What does the Supreme Court ruling on prayer really mean? (Flickr)

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The U.S. Supreme Court, in a 5-4 ruling written by Justice Anthony Kennedy, upheld the right of local officials to begin meetings with public prayer.

In a brief filed on Aug. 2, 2013, in Town of Greece v. Susan Galloway and Linda Stevens, American Civil Rights Union general counsel Peter Ferrara defended the upstate New York town's practice of allowing rotating voluntary prayers before council meetings and explained the Coercion Test.

"The inclusion of a brief, ceremonial prayer as part of a larger exercise in civic recognition suggests that its purpose and effect are to acknowledge religious leaders and the institutions they represent, rather than to exclude or coerce nonbelievers,” Justice Kennedy wrote.

What does this really mean for the cause of prayer in public places? Charisma News gathered a roundup of Christian responses:

“The court’s landmark decision today echoes the wisdom of the founders,” says Eric Rassbach, deputy general counsel at the Becket Fund for Religious Liberty. “Not only did the court uphold the centuries-old practice of legislative prayer, it also started the work of bringing the entire law of church and state onto a firmer foundation in the words of the Constitution.”

This is the first time the court has addressed the constitutionality of legislative prayer in decades. In today’s decision, the Supreme Court clarified that permitting individuals of diverse faith backgrounds to come together in prayer does not violate the Establishment Clause of the First Amendment.

“As a people, we will always have disagreements about religion,” Rassbach says. “But that reality cannot be used as an excuse to banish religious activity entirely from public life. The founders recognized that prayer is not a trivial matter but plays a central role in the life of our nation. All the court did today is repeat what the founders said so many years ago.”

Mat Staver, founder and chairman of Liberty Counsel, explains that using the Marsh v. Chambers decision, the Supreme Court gave an unequivocal recognition that even sectarian prayers before a legislative session are constitutional. Finally, he says, the Supreme Court went back to a test that acknowledges a practice that was accepted by the founders who wrote the First Amendment.

“This opinion refutes all of the nonsense that the atheists groups have been spewing for years,” says Staver. “The majority opinion even points out the absurdity of trying to force a minister to pray to a neutral deity inoffensive to all present.”

Although the case centers on a New York town’s prayer practice, the court’s decision has ramifications upon other similar cases still in progress in lower courts. Alliance Defending Freedom attorneys will seek to resolve those cases in light of the decision, and they plan a nationwide campaign to inform governmental bodies at all levels that they are free to include prayer in their public meetings.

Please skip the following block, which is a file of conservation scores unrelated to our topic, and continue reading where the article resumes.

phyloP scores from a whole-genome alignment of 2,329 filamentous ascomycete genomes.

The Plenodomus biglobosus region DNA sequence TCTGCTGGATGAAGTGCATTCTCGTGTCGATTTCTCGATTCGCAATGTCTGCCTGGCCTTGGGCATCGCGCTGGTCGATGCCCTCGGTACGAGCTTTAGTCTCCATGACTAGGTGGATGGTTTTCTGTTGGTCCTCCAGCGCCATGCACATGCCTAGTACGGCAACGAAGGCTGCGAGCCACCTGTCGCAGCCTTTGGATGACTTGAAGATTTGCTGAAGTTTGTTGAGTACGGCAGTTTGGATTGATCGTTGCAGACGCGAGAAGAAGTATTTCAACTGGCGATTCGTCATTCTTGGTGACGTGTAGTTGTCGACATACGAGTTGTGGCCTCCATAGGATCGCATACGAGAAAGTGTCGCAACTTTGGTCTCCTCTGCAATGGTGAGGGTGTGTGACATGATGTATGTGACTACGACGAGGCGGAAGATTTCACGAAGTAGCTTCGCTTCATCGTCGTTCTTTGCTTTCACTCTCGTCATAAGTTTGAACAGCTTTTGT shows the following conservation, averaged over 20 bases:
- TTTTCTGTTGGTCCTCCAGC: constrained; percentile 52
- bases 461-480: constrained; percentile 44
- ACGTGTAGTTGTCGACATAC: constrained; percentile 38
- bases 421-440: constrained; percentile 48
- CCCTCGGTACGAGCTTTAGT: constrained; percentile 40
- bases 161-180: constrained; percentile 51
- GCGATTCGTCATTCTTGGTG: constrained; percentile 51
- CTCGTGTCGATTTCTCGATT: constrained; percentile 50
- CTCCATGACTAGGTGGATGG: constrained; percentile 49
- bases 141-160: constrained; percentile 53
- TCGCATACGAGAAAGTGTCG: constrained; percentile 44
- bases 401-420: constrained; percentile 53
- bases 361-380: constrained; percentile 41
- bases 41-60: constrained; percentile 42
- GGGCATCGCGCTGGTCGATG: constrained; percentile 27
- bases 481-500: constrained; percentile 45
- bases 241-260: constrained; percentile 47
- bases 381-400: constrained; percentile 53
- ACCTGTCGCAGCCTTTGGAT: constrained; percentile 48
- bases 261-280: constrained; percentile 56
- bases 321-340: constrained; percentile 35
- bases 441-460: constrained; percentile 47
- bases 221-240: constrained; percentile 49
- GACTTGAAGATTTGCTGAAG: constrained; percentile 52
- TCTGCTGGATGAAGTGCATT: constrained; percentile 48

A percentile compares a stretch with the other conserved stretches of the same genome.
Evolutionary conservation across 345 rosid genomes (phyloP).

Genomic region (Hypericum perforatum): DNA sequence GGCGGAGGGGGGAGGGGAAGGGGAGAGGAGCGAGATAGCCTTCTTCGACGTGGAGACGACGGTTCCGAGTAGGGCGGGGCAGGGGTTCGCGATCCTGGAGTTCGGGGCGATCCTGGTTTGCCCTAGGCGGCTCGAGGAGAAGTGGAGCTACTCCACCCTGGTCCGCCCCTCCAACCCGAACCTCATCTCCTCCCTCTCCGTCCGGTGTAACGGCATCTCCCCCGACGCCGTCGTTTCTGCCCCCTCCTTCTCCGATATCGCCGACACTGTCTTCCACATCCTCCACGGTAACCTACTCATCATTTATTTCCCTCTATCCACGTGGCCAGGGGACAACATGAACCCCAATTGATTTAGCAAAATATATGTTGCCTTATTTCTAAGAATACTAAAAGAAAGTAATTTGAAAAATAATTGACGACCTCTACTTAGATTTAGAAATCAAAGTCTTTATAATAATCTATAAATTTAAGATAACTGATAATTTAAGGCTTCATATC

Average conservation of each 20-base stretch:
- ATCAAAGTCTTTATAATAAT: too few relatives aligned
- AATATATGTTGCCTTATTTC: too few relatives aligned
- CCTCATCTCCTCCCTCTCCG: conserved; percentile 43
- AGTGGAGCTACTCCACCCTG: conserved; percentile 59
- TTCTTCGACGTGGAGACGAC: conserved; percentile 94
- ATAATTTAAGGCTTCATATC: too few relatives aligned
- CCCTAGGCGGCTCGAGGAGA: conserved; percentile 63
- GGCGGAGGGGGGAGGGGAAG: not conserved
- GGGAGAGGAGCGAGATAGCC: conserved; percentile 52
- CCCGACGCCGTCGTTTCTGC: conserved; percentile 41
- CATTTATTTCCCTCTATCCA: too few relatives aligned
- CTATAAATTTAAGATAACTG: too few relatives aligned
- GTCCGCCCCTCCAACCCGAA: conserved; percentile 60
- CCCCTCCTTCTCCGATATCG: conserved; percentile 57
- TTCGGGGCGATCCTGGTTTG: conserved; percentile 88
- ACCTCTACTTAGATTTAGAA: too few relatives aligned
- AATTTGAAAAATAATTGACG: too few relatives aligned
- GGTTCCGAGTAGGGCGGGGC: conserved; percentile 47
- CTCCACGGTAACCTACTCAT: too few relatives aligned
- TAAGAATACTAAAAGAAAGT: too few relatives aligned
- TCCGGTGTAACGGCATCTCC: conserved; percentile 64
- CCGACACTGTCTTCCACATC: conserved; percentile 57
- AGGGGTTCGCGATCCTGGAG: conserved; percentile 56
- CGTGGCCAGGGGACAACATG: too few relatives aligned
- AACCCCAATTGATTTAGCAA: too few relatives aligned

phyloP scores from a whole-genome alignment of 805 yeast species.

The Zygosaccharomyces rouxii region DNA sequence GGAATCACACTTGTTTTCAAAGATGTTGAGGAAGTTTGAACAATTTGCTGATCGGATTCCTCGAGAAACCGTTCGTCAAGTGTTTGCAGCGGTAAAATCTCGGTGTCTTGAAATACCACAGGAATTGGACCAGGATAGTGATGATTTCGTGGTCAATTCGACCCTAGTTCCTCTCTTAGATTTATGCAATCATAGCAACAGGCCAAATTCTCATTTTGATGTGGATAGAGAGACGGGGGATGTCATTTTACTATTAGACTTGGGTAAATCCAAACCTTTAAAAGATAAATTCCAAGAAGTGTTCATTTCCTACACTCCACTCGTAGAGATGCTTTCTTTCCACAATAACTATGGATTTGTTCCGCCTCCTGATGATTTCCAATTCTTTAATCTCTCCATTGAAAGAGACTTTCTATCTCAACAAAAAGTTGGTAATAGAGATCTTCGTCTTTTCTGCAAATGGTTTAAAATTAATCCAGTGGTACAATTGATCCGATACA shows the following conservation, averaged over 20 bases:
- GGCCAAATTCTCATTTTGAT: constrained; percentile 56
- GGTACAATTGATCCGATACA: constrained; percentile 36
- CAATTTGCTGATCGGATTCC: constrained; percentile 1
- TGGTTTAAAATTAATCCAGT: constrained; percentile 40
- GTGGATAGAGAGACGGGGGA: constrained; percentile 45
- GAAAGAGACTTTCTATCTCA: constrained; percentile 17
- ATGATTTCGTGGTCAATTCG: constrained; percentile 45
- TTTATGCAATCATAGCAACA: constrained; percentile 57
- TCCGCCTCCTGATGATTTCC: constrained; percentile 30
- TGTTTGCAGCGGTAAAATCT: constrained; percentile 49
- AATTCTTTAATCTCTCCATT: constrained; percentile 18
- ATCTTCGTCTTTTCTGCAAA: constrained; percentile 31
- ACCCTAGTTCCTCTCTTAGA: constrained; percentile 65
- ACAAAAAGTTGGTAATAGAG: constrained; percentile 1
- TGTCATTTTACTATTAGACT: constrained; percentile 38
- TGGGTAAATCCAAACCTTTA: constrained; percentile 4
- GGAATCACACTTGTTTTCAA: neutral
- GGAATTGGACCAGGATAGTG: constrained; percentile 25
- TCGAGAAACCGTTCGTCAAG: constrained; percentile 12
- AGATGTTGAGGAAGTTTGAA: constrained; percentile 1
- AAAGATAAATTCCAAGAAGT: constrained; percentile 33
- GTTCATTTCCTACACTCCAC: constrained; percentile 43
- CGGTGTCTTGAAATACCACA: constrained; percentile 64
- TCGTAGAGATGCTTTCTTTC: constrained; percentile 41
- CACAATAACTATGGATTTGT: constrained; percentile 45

“You shouldn’t be forced to forfeit your freedom to appease someone who doesn’t like what you say or believe,” says Alliance Defending Freedom senior counsel Brett Harvey. “Opponents of prayer want to use government to attack our freedom, but the Constitution established our government to protect our freedom.

“The Supreme Court has reaffirmed that the practice of prayer before legislative bodies is firmly embedded in the history and traditions of this nation. In so doing, they have simply reinforced what has been true about America since its founding: Americans should be free to speak and act consistently with their own beliefs.”

Institute on Religion and Democracy President Mark Tooley says we can be grateful that the U.S. Supreme Court in Greece v. Galloway upheld freedom of speech and religion by affirming the right of a town council to hear unrestricted prayer by local clergy.

“Kudos to groups like the Southern Baptist Ethics and Religious Liberty Commission and Becket Fund for their court briefs and advocacy,” he says. “Sadly, the court ruling was narrowly 5-4. And more religious groups should have actively spoken to the issue. Some actually filed briefs against the town council's allowing unrestricted prayers.”

As Tooley sees it, some desire to enthrone a rigid secularism as the state religion while suppressing all other views. In contrast, ordered liberty allows free expression for all. Religious freedom remains under attack, Tooley says, and all persons who cherish freedom of speech and religion should prepare for future battles.

At the time the First Amendment was adopted, Ferrara says the countries of Europe each maintained their own preferred "Establishment of Religion," which meant an official government religion enforced by laws requiring attendance at the official church, regular contributions to it, and other preferences in law for members of that church.

“These establishment policies all involved government coercion to force citizens to support the one favored church," Ferrara says. "Almost all of the American colonies had such establishments as well, with legal compulsion or coercion as their hallmark.

"These practices, and anything like them involving coercion in regard to religion, are what the framers meant to prohibit in adopting the Establishment Clause, for this is what an Establishment of Religion meant at the time. They did not mean, however, to prohibit any voluntary, public, religious speech or religious expression or symbolism, which do not involve any such coercion."

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